Jim Lafferty, BAT Philippines General Manager, said the company's investment plans will depend on the "leveling of the playing field in the tobacco industry."
"Currently the excise system is a barrier to entry of new players. New brands, whether locally-produced or imported, are taxed higher than old brands. This is what has deterred us in the past and fixing this is a prerequisite for this kind of major investment," he said.
BAT is hoping the government can level the playing field in the tobacco industry soon by enacting the Sin Tax Reform bills, which are currently pending in Congress.
"There are several means to leveling the playing field and we are supportive of those options. All we want is a chance to fairly compete... Our position is, there is nothing better that can happen to the tobacco industry in the Philippines than if the market is opened up to full competition. Right now what you have is a monopoly. The historic excise system essentially supports the monopoly. If there are more players, the stakeholders stand to benefit more," Lafferty said.
Lafferty emphasized the importance of the Philippine market to BAT.
"We believe that the Philippines is presently on the right track and offers outstanding potential. It can become one of the biggest economies in the next decade. We want to be part of that growth... And, to achieve this we must invest heavily in the Philippines market, across all areas including investing in people to build a world-class organization," he said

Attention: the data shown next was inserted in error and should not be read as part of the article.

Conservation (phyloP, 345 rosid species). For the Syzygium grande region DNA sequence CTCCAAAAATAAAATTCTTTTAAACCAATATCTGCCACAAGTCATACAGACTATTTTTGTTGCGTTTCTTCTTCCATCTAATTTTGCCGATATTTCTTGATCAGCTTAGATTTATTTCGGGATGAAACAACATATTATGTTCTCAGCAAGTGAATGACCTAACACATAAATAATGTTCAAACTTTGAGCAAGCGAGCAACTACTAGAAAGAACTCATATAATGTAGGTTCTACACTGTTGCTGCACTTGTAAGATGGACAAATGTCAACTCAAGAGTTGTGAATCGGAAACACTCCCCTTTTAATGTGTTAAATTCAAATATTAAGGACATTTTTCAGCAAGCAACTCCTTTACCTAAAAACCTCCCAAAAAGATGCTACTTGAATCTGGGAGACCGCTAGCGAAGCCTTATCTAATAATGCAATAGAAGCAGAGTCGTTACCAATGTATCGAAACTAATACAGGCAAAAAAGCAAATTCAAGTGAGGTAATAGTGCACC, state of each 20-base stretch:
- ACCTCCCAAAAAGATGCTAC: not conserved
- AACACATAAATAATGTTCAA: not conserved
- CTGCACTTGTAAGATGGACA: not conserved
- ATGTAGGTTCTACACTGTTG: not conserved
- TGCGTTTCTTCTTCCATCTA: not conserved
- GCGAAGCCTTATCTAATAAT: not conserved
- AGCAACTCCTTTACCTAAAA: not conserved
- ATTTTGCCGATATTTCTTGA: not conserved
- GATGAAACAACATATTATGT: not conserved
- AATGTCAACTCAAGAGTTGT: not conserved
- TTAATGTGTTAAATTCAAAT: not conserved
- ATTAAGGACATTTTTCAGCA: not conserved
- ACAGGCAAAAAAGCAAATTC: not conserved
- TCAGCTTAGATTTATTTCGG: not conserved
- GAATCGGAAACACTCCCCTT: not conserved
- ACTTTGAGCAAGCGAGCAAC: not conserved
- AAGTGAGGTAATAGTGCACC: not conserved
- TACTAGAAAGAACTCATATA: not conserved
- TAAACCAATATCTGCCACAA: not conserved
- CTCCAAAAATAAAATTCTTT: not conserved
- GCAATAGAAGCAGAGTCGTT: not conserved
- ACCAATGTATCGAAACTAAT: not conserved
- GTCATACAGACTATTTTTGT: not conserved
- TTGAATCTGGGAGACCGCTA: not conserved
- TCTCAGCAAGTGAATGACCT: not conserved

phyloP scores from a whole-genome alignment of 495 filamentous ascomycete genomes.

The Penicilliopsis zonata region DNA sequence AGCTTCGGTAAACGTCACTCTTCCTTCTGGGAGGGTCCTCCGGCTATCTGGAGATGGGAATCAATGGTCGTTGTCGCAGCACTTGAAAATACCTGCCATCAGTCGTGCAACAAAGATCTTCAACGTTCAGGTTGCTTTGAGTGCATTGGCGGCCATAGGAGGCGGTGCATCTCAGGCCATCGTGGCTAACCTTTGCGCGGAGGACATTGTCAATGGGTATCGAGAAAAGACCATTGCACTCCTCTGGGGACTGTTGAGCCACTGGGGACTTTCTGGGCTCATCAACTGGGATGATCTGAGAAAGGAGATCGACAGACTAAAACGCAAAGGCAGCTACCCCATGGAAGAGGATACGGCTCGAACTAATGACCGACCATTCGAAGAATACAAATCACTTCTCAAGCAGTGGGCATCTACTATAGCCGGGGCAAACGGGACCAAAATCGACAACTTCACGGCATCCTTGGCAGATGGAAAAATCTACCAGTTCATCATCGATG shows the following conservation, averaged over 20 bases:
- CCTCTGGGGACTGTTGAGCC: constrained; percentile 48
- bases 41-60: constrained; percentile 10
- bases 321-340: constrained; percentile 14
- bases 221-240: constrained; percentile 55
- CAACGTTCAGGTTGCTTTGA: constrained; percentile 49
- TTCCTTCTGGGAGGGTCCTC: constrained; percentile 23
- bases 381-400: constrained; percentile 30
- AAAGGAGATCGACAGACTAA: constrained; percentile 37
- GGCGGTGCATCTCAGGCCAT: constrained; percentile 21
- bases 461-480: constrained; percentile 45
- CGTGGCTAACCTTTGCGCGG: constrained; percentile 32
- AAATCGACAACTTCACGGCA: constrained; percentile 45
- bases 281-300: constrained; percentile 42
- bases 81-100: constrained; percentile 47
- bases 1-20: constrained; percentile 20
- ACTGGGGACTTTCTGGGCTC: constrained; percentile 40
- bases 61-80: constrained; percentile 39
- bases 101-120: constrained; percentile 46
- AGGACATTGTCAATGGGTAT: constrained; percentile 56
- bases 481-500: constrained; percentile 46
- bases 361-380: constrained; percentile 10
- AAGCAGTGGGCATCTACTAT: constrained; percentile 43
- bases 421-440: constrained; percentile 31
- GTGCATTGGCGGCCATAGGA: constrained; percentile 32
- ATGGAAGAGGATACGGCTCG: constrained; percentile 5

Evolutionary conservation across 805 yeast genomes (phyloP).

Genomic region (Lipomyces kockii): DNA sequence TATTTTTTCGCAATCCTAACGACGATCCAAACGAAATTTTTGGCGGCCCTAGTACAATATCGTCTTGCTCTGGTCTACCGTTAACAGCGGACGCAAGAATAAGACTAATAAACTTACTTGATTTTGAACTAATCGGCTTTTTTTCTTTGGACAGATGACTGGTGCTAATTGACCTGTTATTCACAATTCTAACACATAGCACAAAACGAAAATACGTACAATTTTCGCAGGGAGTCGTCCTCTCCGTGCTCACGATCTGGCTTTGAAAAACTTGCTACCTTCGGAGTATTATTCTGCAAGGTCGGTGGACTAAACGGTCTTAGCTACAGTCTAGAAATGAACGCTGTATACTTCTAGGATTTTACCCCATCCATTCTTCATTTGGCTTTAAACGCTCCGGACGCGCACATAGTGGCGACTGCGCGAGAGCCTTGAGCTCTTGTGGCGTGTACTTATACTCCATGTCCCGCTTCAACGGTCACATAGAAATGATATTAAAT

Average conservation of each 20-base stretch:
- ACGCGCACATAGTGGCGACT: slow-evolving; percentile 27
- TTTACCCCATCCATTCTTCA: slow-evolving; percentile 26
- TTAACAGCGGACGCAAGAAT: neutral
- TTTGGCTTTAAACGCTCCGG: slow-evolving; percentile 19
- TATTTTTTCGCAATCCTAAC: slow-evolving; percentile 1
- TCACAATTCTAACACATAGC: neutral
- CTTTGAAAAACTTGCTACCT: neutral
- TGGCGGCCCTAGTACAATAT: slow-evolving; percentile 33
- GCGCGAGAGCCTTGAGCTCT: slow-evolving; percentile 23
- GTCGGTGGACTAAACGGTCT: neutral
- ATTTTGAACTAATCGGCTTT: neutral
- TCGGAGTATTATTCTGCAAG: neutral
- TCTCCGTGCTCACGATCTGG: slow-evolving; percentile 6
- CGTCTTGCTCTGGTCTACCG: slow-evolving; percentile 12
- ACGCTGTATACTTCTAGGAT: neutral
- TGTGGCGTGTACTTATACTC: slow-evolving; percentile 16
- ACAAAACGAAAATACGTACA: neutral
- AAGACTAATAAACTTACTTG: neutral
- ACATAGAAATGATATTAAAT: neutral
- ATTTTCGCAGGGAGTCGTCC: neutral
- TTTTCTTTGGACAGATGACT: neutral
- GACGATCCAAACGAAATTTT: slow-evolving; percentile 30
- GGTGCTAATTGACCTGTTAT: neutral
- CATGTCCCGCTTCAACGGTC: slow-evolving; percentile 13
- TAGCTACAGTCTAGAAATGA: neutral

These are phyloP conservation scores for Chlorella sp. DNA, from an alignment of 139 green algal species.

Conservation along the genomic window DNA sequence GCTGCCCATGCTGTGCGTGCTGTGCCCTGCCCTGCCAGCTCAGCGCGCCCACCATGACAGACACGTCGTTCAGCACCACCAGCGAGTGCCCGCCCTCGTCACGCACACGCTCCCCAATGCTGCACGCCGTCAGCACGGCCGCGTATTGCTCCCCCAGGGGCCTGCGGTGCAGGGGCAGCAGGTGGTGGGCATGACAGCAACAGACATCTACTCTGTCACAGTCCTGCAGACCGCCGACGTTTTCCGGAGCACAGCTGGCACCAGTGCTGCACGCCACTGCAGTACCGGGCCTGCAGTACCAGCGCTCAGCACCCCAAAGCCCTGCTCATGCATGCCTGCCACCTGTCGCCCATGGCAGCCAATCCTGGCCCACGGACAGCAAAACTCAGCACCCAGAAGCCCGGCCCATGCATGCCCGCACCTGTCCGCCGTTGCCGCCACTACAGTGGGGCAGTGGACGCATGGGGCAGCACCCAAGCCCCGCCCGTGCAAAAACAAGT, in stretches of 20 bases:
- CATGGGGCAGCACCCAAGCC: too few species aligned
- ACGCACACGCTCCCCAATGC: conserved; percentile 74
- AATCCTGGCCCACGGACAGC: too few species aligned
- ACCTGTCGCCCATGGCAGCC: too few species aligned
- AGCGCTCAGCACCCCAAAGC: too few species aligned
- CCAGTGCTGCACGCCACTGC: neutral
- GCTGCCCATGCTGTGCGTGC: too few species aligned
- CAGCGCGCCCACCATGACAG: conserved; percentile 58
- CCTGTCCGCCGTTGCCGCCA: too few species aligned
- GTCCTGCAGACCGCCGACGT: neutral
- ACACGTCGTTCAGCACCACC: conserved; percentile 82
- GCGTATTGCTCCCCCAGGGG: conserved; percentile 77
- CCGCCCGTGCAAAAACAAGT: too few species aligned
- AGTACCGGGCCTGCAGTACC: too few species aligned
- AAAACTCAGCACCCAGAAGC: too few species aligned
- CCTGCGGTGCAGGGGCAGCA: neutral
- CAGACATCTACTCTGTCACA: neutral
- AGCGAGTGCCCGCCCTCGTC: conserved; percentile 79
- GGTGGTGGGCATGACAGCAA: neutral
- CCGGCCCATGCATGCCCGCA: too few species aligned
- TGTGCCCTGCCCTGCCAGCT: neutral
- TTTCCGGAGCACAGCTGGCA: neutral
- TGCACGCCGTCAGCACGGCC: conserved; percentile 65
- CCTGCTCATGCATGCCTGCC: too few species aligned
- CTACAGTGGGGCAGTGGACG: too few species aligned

Even without a local presence in the Philippines, BAT bought more than 1 million kilos of leaf last year from Philippine tobacco farmers. "That was when Philippines was not even in our operations radar. Imagine what we can do, as we know more of the market, and we have a significant presence here," Lafferty said.
The planned $200 million investment will go to developing, producing, distributing and marketing British American Tobacco brands in the country within the next 5 years. The BAT official said this will create jobs, as well as contribute taxes for the government.
"This is classic open market practices at work. The $200 million would follow as a direct result of establishing a level playing field. And we believe this is only the start of the new levels of investment to flow in once sin taxes are properly reformed... Everybody wins in a true level playing field. The farmers have more buyers for their produce. There are more jobs, more infrastructure, more taxes paid. More modernization. It ripples into every area of the economy,” Lafferty said.
An anti-tobacco campaigner on Sunday lauded the Department of Education for issuing guidelines banning schools from accepting donations from tobacco industry players or from having partnerships with them.